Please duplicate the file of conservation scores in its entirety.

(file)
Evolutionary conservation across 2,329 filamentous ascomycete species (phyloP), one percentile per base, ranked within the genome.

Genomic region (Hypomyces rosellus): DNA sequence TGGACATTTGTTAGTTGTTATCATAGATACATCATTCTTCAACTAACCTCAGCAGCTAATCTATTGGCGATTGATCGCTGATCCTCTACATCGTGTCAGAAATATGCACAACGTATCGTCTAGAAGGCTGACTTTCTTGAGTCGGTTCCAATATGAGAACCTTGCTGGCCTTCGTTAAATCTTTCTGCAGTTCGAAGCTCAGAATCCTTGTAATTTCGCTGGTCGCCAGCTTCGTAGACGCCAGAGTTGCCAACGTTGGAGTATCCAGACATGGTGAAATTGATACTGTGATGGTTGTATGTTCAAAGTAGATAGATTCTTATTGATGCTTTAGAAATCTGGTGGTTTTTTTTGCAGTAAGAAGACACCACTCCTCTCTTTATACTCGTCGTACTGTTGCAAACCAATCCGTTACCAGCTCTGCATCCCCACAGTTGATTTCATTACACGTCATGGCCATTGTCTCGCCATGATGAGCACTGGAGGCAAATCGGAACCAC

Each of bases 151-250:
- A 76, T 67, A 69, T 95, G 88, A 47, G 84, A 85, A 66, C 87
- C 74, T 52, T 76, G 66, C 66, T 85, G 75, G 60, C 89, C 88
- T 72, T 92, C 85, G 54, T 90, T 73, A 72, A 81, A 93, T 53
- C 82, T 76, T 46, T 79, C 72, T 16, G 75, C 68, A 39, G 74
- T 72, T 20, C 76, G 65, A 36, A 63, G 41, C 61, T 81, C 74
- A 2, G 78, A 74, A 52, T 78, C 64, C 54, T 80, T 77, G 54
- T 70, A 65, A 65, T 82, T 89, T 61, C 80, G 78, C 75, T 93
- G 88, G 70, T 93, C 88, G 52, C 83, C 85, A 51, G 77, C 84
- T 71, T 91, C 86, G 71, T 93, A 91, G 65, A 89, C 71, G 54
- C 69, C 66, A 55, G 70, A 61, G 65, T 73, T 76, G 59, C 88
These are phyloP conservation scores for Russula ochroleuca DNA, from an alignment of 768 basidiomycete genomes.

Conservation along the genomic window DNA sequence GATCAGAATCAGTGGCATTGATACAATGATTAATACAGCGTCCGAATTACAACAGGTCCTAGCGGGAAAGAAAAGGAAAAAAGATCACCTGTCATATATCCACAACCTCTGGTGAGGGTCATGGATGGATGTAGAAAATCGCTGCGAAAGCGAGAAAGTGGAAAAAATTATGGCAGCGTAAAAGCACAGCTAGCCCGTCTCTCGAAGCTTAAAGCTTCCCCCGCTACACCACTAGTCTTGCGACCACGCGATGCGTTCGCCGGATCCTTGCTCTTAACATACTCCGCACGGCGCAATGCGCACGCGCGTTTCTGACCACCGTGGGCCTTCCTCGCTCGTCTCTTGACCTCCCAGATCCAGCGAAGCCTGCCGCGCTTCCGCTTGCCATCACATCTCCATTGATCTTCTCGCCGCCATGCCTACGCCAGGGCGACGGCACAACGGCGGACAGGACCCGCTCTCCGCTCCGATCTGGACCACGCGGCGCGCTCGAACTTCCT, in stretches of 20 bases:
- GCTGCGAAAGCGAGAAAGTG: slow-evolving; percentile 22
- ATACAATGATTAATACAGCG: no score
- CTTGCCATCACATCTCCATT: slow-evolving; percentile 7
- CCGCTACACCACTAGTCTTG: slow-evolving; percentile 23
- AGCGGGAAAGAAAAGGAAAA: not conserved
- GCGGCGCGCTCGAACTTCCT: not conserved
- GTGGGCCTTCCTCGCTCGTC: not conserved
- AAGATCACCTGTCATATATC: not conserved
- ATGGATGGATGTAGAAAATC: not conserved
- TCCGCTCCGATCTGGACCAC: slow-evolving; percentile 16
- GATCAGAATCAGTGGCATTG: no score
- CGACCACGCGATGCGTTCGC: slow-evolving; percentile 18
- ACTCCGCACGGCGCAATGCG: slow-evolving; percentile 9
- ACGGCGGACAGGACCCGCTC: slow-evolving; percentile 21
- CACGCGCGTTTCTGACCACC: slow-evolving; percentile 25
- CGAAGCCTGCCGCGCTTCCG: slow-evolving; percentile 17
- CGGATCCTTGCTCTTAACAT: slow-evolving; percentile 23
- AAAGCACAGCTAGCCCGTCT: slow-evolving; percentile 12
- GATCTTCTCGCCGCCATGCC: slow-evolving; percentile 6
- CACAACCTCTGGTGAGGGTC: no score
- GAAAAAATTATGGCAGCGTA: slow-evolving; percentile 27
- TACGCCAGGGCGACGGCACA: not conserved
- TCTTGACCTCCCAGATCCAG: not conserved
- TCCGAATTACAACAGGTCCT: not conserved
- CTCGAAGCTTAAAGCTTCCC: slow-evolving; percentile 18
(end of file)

Evolutionary conservation across 2,329 filamentous ascomycete species (phyloP), one percentile per base, ranked within the genome.

Genomic region (Hypomyces rosellus): DNA sequence TGGACATTTGTTAGTTGTTATCATAGATACATCATTCTTCAACTAACCTCAGCAGCTAATCTATTGGCGATTGATCGCTGATCCTCTACATCGTGTCAGAAATATGCACAACGTATCGTCTAGAAGGCTGACTTTCTTGAGTCGGTTCCAATATGAGAACCTTGCTGGCCTTCGTTAAATCTTTCTGCAGTTCGAAGCTCAGAATCCTTGTAATTTCGCTGGTCGCCAGCTTCGTAGACGCCAGAGTTGCCAACGTTGGAGTATCCAGACATGGTGAAATTGATACTGTGATGGTTGTATGTTCAAAGTAGATAGATTCTTATTGATGCTTTAGAAATCTGGTGGTTTTTTTTGCAGTAAGAAGACACCACTCCTCTCTTTATACTCGTCGTACTGTTGCAAACCAATCCGTTACCAGCTCTGCATCCCCACAGTTGATTTCATTACACGTCATGGCCATTGTCTCGCCATGATGAGCACTGGAGGCAAATCGGAACCAC

Each of bases 151-250:
- A 76, T 67, A 69, T 95, G 88, A 47, G 84, A 85, A 66, C 87
- C 74, T 52, T 76, G 66, C 66, T 85, G 75, G 60, C 89, C 88
- T 72, T 92, C 85, G 54, T 90, T 73, A 72, A 81, A 93, T 53
- C 82, T 76, T 46, T 79, C 72, T 16, G 75, C 68, A 39, G 74
- T 72, T 20, C 76, G 65, A 36, A 63, G 41, C 61, T 81, C 74
- A 2, G 78, A 74, A 52, T 78, C 64, C 54, T 80, T 77, G 54
- T 70, A 65, A 65, T 82, T 89, T 61, C 80, G 78, C 75, T 93
- G 88, G 70, T 93, C 88, G 52, C 83, C 85, A 51, G 77, C 84
- T 71, T 91, C 86, G 71, T 93, A 91, G 65, A 89, C 71, G 54
- C 69, C 66, A 55, G 70, A 61, G 65, T 73, T 76, G 59, C 88
These are phyloP conservation scores for Russula ochroleuca DNA, from an alignment of 768 basidiomycete genomes.

Conservation along the genomic window DNA sequence GATCAGAATCAGTGGCATTGATACAATGATTAATACAGCGTCCGAATTACAACAGGTCCTAGCGGGAAAGAAAAGGAAAAAAGATCACCTGTCATATATCCACAACCTCTGGTGAGGGTCATGGATGGATGTAGAAAATCGCTGCGAAAGCGAGAAAGTGGAAAAAATTATGGCAGCGTAAAAGCACAGCTAGCCCGTCTCTCGAAGCTTAAAGCTTCCCCCGCTACACCACTAGTCTTGCGACCACGCGATGCGTTCGCCGGATCCTTGCTCTTAACATACTCCGCACGGCGCAATGCGCACGCGCGTTTCTGACCACCGTGGGCCTTCCTCGCTCGTCTCTTGACCTCCCAGATCCAGCGAAGCCTGCCGCGCTTCCGCTTGCCATCACATCTCCATTGATCTTCTCGCCGCCATGCCTACGCCAGGGCGACGGCACAACGGCGGACAGGACCCGCTCTCCGCTCCGATCTGGACCACGCGGCGCGCTCGAACTTCCT, in stretches of 20 bases:
- GCTGCGAAAGCGAGAAAGTG: slow-evolving; percentile 22
- ATACAATGATTAATACAGCG: no score
- CTTGCCATCACATCTCCATT: slow-evolving; percentile 7
- CCGCTACACCACTAGTCTTG: slow-evolving; percentile 23
- AGCGGGAAAGAAAAGGAAAA: not conserved
- GCGGCGCGCTCGAACTTCCT: not conserved
- GTGGGCCTTCCTCGCTCGTC: not conserved
- AAGATCACCTGTCATATATC: not conserved
- ATGGATGGATGTAGAAAATC: not conserved
- TCCGCTCCGATCTGGACCAC: slow-evolving; percentile 16
- GATCAGAATCAGTGGCATTG: no score
- CGACCACGCGATGCGTTCGC: slow-evolving; percentile 18
- ACTCCGCACGGCGCAATGCG: slow-evolving; percentile 9
- ACGGCGGACAGGACCCGCTC: slow-evolving; percentile 21
- CACGCGCGTTTCTGACCACC: slow-evolving; percentile 25
- CGAAGCCTGCCGCGCTTCCG: slow-evolving; percentile 17
- CGGATCCTTGCTCTTAACAT: slow-evolving; percentile 23
- AAAGCACAGCTAGCCCGTCT: slow-evolving; percentile 12
- GATCTTCTCGCCGCCATGCC: slow-evolving; percentile 6
- CACAACCTCTGGTGAGGGTC: no score
- GAAAAAATTATGGCAGCGTA: slow-evolving; percentile 27
- TACGCCAGGGCGACGGCACA: not conserved
- TCTTGACCTCCCAGATCCAG: not conserved
- TCCGAATTACAACAGGTCCT: not conserved
- CTCGAAGCTTAAAGCTTCCC: slow-evolving; percentile 18